America's options exchanges need a safe house for their top dogs to meet, so the
Securities and Exchange Commission
is going to provide one.
SEC chieftain Arthur Levitt is expected to summon the heads of the four U.S. options exchanges to an informal "summit" soon to hash out issues exchange officials have been leery of discussing among themselves because of an ongoing
investigation, according to two people familiar with the planned meeting.
The date and the specific agenda haven't been finalized, but the issues are likely to include a linkage system and the June 2000 stock quote decimalization deadline. The linkage system involves connecting the four exchanges, enabling firms to route orders to the best-priced market.
Top officials from the
American Stock Exchange
Chicago Board Options Exchange
Philadelphia Stock Exchange
are expected to convene in Washington, D.C., as soon as July.
The Amex, Pacific Exchange and Philly declined to comment. The CBOE didn't return a call. An SEC spokesman wouldn't comment on any upcoming meetings.
The meeting may be necessary because options exchanges would be hardest hit by upcoming changes in the pricing of securities, especially if price differences narrow to a penny as a result of the decimalization mandated for June 30, 2000.
But exchange officials are hamstrung from brainstorming together on new technology and other structural obstacles by the ongoing Justice investigation into alleged antitrust violations. Afraid any get-together would be seen as collusion, options officials have been reluctant to even meet in the same room. The Justice investigation into competitive pricing among exchanges has not only worried the industry but has also played a role in the April collapse of the CBOE and Pacific Exchange merger.
"It makes it very, very difficult to achieve any industrywide consensus or systemwide coordination," one SEC official was quoted as saying in a recent press report.
An industrywide meeting on decimalization about two weeks ago raised several issues that the SEC wants to address, primarily the capacity to handle increased quote traffic as decimal pricing creates more quotes. "There were some grave concerns raised at the meeting about the impact, especially on options exchanges," says one options exchange official.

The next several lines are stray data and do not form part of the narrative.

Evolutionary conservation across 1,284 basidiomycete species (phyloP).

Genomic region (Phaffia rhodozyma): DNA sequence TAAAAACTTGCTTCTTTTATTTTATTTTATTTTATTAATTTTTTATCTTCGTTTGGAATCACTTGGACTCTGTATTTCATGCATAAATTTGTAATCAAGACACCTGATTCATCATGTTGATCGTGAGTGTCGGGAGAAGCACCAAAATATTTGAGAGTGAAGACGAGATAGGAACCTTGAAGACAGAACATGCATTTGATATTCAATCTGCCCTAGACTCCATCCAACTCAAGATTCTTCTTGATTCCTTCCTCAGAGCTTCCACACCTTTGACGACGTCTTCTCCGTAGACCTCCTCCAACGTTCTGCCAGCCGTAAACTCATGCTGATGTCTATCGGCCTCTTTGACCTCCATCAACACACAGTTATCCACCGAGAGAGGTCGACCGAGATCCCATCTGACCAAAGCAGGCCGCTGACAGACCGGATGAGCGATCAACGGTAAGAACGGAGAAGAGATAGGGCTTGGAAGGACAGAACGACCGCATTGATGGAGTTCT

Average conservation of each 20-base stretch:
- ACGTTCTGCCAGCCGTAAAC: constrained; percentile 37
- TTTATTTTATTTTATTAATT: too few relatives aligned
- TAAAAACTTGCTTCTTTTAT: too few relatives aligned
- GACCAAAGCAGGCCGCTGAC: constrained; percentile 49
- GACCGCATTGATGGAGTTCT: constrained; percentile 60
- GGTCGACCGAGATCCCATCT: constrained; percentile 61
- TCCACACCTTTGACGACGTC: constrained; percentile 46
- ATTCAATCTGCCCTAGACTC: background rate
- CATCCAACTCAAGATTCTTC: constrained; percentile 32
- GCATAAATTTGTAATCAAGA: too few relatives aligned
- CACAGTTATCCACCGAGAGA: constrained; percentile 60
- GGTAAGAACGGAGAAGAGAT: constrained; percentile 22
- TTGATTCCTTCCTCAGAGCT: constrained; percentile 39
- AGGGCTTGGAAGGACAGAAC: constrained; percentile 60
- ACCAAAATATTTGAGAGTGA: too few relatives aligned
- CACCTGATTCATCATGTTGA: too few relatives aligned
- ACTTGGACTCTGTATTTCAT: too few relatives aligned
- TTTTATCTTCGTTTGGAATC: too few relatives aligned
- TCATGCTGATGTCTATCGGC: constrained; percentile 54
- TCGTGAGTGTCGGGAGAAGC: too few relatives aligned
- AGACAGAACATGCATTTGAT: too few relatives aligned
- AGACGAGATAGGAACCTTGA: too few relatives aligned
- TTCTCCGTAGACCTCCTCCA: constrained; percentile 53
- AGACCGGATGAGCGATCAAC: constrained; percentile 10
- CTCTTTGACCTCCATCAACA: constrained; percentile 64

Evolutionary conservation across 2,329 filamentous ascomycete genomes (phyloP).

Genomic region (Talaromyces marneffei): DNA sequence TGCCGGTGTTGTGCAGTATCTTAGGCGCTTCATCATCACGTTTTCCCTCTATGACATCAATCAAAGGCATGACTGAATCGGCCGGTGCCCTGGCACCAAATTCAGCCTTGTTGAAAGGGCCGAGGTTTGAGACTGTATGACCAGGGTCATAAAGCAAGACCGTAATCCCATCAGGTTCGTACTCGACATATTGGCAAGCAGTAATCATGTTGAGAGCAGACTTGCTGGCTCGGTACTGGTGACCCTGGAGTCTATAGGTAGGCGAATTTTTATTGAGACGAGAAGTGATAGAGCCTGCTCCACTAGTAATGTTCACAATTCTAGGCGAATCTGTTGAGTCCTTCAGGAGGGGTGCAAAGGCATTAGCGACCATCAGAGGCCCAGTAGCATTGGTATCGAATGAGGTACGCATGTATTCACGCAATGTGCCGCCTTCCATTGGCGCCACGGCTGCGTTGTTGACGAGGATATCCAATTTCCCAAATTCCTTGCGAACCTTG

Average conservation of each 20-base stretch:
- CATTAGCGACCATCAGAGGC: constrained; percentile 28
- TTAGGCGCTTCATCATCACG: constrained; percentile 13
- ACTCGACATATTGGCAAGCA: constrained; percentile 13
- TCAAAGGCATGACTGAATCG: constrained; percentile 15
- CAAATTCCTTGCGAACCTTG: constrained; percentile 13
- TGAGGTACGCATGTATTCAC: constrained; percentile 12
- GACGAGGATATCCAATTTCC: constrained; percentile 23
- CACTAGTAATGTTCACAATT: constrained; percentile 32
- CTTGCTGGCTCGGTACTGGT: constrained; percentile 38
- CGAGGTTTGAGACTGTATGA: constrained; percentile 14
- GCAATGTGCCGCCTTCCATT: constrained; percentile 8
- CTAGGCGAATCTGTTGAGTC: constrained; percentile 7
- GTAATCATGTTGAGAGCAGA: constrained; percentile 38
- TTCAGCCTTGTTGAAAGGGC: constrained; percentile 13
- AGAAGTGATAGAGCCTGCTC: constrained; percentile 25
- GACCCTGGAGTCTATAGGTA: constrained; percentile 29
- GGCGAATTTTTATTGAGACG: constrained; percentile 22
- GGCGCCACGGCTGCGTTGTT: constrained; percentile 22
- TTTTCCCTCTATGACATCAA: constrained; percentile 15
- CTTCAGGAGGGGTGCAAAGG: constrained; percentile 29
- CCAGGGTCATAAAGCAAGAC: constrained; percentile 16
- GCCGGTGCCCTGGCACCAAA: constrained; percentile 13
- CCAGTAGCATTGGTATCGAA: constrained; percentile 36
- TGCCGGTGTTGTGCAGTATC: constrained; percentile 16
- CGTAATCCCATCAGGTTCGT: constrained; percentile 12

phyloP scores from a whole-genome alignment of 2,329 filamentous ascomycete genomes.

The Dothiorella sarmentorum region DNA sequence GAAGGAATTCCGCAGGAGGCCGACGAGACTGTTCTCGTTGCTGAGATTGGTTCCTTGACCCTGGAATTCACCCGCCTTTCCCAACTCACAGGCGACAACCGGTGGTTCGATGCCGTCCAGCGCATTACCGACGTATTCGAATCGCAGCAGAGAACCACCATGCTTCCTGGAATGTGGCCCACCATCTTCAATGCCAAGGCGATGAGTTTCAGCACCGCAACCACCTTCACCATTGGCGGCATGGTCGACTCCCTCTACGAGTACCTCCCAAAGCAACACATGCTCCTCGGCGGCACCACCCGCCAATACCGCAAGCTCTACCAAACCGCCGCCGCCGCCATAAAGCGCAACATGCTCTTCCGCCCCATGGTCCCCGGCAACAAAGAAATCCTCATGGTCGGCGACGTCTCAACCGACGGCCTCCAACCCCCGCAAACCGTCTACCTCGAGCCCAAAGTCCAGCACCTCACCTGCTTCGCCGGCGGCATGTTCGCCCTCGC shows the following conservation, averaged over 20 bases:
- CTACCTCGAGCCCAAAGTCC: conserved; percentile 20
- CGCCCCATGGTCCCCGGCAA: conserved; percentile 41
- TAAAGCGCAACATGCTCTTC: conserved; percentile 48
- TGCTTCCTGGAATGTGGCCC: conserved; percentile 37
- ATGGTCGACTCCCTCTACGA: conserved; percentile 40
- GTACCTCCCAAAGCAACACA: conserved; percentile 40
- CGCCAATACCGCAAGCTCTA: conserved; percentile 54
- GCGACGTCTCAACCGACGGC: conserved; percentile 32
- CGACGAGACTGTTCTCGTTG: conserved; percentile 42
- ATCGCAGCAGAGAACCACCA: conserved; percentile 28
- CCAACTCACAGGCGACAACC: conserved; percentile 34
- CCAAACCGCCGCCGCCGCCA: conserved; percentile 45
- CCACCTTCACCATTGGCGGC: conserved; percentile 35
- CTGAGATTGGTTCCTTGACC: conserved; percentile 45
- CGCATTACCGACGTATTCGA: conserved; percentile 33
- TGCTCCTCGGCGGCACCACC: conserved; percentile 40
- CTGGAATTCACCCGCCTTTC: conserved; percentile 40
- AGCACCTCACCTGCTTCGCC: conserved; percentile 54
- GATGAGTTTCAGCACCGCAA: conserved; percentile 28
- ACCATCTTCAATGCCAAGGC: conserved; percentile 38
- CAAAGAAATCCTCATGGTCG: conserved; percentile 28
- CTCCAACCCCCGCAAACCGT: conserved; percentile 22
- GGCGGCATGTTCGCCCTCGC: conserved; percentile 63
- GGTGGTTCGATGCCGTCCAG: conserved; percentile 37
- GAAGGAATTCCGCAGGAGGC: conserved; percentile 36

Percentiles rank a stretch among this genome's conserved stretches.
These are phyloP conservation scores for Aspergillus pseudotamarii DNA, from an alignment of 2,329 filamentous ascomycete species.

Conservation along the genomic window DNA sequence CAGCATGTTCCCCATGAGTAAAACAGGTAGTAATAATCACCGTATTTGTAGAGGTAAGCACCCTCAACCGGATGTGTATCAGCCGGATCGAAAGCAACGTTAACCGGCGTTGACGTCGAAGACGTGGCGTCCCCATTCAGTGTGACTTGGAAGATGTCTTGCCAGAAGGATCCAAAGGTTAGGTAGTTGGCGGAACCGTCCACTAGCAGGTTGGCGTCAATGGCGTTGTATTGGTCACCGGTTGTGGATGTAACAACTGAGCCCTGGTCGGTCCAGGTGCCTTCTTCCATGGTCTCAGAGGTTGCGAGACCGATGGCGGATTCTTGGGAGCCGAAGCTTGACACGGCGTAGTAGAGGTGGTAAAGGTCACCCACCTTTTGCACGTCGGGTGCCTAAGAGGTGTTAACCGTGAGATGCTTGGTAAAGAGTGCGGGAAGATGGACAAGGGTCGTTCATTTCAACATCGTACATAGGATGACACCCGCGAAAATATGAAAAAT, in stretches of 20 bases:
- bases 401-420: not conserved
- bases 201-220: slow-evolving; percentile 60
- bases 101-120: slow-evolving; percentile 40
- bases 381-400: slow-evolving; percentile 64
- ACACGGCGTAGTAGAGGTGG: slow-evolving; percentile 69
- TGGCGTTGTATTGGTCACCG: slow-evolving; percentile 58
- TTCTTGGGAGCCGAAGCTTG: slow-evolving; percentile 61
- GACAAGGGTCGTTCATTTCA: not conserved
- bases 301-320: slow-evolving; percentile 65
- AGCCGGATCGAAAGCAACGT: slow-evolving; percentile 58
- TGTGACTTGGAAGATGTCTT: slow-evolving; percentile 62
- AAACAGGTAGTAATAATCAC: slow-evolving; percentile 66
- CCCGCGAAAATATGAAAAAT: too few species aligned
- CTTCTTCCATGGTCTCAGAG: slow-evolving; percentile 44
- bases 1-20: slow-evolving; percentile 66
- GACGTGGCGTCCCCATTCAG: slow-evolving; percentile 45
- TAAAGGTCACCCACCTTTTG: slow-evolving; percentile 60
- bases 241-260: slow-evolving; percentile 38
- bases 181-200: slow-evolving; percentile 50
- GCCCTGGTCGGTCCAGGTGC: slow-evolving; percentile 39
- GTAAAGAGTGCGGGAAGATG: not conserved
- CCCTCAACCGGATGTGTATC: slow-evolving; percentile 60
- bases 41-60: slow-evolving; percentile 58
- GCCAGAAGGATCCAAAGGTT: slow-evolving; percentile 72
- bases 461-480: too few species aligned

Because under a decimalization plan stocks will trade in smaller increments and, as a result, likely generate more quotes in between current parameters, technology concerns around the issue have been persistent. In the options world, the problem is excerbated because for every change in the underlying share price, the premiums across the entire options string are subject to change.
Levitt apparently realized this bottleneck could prevent him and his agency from moving ahead on decimalization, and might even force the agency to approach Congress for funding, rather than rely solely on the securities industry to come up with a solution.
It's that kind of pressure that makes the SEC willing to sit among the four exchanges to discuss possible plans. "Their antitrust lawyers were saying 'You can't meet' as defensive medicine. But they can do so now under the SEC's umbrella, and frankly, even if there wasn't this
Justice investigation going on, this would be appropriate," says one person at the SEC who asked not to be identified.
"Of course, all of these things won't be resolved in one session," says the options exchange official. "It has to be ongoing. If and when we go to decimals and possibly penny increments, the projection is our systems will have to be able to handle 75,000 messages per second," as compared to the 1,600 quotes per second that most exchanges are capable of generating. "There's no system on the face of God's earth that can handle that now."